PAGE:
Wives and daughters

The changing role of women in farming communities has prompted a new approach to succession planning, ?says Fiona Ashworth

It was once widely acknowledged in farming circles that the son or sons, no matter where they fell in the birth order, carry on the family farming business. Daughters were encouraged to go out and find a husband who would provide them with a home and a good standard of living. For women who went on to marry into a farm, their role was to raise the children, run the household, grow and preserve most of the family’s food and act as bookkeeper and bill payer.

Discussions of the benefits of diversification versus the potential for the loss of relevant tax exemptions have continued for 15 to 20 years. The concept gained credence when a combination of high bank charges, low returns, the unpredictable weather and the spread of disease lead farmers to realise that their incomes were unacceptably low when set against the capital value of their property.

Farmers began to look at other means of ‘sweating’ their assets. One such change has come in the form of investment into alternative (often complementary) business ventures, many of which have given female members of farming families an in to a business which previously would not have made use of their skills. For many however, diversification expanded the farmer’s wife’s traditional role in that they had to go out to work to help make ends meet.

Land girls

While the enormous progress in machinery design cannot be underestimated (it has changed some of the physical aspects of the job enabling women to carry out tasks traditionally reserved to men), the diversification of the family farming business represents a perfect opportunity for women to take on management roles. Traditional roles have been put to one side as many farmers’ wives have recognised and embraced the increasing importance of information technology, marketing, accounting, tax planning, and personnel management. They have become, in many instances, the drivers of changes to the soft side of the enterprise which help make the on-farm business as profitable and successful as possible.

Modern farming families are far more inclined than their forbears to incorporate the skills of their daughters and wives into their everyday business if they consider that they are an asset to the farm. In the coming years, however, it will become as important as ever for farmers to capitalise on the changes that continue to evolve in the farming world.

To continue the success of the farming business, a comprehensive business plan is essential. This may involve ongoing meetings with the family’s professional advisors but, once a strategy is in place (whether founded on the basis of a family trust, a partnership or a family company) the foundation will be laid and the future hopefully more certain as a result. As other family members (both male and female) express an interest in joining the family business, their skills, strengths and weaknesses should be considered as objectively as possible when defining their roles within the business structure. The key to the continued success of a family farming business (and more importantly keeping the family unit together long after the parents have gone) is to consider what skill-sets lie with the children’s generation and think of how these might benefit the broader family’s prosperity. Daughters are increasingly not disregarded in favour of one or more brothers and for good reason.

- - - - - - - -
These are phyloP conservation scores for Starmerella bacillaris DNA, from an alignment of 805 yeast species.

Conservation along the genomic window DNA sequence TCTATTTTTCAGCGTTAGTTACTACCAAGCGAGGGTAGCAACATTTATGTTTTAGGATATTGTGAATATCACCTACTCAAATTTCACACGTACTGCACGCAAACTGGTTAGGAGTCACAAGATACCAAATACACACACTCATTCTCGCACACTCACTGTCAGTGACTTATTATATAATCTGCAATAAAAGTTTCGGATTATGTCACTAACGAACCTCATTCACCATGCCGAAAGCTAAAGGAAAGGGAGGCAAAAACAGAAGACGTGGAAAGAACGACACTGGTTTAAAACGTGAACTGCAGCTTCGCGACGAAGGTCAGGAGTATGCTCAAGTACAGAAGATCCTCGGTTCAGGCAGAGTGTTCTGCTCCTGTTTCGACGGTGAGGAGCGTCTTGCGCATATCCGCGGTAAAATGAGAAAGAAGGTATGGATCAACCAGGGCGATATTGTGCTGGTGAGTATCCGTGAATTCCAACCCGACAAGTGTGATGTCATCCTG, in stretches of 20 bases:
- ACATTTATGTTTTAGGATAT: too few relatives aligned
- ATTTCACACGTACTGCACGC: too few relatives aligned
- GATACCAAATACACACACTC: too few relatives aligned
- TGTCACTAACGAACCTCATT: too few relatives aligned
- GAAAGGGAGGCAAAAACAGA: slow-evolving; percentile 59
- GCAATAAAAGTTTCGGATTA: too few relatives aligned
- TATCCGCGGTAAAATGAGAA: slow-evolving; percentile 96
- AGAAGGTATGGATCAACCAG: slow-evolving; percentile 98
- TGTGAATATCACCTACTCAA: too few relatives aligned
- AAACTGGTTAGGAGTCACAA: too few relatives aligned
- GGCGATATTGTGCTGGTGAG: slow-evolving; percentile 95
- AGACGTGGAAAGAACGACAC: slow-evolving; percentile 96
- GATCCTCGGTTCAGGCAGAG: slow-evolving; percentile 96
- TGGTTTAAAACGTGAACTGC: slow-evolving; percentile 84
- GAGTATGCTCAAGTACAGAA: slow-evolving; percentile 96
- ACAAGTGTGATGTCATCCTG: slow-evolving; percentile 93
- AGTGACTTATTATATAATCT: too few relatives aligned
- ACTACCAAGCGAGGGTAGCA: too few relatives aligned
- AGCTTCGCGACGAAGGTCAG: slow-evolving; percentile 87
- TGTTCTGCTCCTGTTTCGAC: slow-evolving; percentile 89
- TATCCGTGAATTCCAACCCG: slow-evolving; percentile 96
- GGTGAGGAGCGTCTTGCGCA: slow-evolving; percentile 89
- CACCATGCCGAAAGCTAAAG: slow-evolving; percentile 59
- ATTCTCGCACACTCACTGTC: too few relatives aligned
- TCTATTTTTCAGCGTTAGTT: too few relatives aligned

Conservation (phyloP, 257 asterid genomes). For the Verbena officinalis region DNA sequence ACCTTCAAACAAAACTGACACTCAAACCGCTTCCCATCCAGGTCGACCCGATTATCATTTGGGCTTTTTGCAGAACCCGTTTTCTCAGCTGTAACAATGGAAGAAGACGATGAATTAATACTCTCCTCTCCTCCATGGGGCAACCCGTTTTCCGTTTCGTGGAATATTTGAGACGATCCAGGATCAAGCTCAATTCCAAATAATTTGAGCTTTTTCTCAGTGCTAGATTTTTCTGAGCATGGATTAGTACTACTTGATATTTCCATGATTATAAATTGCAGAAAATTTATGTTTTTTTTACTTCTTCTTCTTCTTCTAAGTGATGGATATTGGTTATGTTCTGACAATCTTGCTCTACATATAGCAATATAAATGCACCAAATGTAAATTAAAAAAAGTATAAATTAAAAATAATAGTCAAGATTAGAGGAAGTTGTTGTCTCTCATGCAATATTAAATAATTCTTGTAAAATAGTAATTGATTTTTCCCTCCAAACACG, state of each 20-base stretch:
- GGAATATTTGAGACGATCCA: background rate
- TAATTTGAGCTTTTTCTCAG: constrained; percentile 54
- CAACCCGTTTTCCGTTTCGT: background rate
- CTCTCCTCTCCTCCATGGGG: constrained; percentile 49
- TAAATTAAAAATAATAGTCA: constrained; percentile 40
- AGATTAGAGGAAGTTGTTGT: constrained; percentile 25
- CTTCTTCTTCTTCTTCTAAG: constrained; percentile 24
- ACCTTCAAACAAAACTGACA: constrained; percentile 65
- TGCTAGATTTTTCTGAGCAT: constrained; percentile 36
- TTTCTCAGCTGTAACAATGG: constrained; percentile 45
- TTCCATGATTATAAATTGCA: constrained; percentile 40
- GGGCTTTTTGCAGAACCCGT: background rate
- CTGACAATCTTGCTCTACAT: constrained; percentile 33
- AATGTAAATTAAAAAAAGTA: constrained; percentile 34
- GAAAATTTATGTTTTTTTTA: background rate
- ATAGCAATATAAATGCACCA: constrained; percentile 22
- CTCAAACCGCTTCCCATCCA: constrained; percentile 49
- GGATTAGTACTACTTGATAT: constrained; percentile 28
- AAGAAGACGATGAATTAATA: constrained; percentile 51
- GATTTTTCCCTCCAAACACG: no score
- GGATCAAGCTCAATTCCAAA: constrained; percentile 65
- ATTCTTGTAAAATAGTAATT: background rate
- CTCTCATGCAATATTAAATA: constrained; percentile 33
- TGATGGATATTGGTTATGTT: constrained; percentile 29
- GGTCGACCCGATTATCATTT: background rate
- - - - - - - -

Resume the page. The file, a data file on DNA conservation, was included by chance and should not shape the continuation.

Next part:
When matched with the business plan, a well-made appointment within the family should serve to encourage profitability while maintaining career satisfaction for all involved. A well-made appointment means matching the right person to the right job and defining that person’s responsibilities. By doing this, the farming family maximizes the chances of the continued success of the business, enabling it to support future generations in the longer term.

Keep talking

One difficulty that often prevents such forward planning is a lack of communication within the family. In particular, there might be a reluctance on the part of the parents to discuss their plans with the whole family in situations where their plans are in favour of just one of their children (sometimes to the surprise of the others when they learn of it). Whether this is because the parents wish to remain in control or whether they are just fearful of change, that pattern is now becoming the exception rather than the rule, not least because of its effect on relations between members of the next generation.

Good communication remains a key to success and is crucial for the implementation of a good business plan. Properly developed over time, this will facilitate the involvement of younger generations who will bring in new and exciting ideas and technologies that will challenge and invigorate the development of the business. One thing is certain, the farm is usually considered the most important thing in life to the farming family which owns it and, hopefully, most of those families will have a keen interest in identifying which skills are necessary to safeguard the business in increasingly challenging times.

Fiona Ashworth is a farmer’s daughter, ?a farmer’s wife and a solicitor in Birketts LLP’s private client team